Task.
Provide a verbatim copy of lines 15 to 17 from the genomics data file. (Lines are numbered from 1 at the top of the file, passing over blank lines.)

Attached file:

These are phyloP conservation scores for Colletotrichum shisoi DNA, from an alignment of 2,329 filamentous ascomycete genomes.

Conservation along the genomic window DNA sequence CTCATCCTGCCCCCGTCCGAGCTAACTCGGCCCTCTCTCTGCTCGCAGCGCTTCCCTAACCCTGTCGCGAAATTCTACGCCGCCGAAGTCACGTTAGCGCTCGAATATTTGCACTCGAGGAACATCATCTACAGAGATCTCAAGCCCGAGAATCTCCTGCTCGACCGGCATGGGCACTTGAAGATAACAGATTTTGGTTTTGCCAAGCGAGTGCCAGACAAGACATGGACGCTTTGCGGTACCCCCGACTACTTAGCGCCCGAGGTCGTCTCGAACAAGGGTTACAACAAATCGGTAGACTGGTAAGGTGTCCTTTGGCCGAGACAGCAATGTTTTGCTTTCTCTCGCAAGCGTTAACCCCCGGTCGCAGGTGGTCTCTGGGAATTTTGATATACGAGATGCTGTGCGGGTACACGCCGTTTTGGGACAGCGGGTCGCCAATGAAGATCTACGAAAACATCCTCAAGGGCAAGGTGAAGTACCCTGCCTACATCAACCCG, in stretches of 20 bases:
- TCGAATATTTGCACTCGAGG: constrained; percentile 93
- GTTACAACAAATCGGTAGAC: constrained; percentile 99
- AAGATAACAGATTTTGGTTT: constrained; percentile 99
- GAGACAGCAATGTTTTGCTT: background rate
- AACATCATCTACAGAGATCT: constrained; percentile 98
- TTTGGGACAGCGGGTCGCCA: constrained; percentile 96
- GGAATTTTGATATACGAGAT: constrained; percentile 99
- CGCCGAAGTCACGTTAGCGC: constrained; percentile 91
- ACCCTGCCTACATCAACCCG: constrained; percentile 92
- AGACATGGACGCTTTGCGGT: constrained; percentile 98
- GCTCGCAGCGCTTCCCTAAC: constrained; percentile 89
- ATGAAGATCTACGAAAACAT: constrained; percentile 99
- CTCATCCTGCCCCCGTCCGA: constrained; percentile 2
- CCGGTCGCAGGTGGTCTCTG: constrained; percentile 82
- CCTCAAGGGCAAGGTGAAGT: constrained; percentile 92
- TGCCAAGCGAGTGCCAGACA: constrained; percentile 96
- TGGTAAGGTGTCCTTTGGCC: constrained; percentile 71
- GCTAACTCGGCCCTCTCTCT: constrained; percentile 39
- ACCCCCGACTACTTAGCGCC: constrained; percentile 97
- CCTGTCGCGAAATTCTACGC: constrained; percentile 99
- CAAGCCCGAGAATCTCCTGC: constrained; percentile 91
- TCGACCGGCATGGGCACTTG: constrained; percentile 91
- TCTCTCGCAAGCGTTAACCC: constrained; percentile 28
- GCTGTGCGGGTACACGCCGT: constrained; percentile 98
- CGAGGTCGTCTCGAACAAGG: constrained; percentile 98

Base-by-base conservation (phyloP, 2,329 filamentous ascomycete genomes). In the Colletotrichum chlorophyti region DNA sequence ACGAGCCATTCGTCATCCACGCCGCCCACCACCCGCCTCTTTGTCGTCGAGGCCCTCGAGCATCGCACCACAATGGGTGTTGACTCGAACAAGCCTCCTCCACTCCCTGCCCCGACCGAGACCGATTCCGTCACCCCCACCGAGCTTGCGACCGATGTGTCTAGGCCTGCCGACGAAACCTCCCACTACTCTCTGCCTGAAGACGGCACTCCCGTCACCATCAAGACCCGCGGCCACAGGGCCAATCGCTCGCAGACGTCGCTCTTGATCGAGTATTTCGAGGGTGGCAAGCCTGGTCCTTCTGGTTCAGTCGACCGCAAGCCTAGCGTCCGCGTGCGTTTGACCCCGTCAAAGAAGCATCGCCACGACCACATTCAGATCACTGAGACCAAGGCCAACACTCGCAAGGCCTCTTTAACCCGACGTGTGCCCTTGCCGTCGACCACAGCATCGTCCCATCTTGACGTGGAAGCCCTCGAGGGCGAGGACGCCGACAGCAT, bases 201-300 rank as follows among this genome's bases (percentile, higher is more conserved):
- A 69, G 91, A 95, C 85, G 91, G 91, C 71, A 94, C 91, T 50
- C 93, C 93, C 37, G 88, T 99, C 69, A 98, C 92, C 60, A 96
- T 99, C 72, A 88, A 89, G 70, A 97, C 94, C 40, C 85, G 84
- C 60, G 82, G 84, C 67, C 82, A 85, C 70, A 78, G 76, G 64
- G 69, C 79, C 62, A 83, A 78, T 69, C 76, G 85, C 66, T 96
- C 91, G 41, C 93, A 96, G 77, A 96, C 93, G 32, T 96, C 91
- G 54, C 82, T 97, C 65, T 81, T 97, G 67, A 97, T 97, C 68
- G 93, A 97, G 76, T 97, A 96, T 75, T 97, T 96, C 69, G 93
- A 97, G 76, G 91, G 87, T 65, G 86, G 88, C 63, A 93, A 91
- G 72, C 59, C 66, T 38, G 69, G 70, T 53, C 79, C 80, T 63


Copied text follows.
- CTCATCCTGCCCCCGTCCGA: constrained; percentile 2
- CCGGTCGCAGGTGGTCTCTG: constrained; percentile 82
- CCTCAAGGGCAAGGTGAAGT: constrained; percentile 92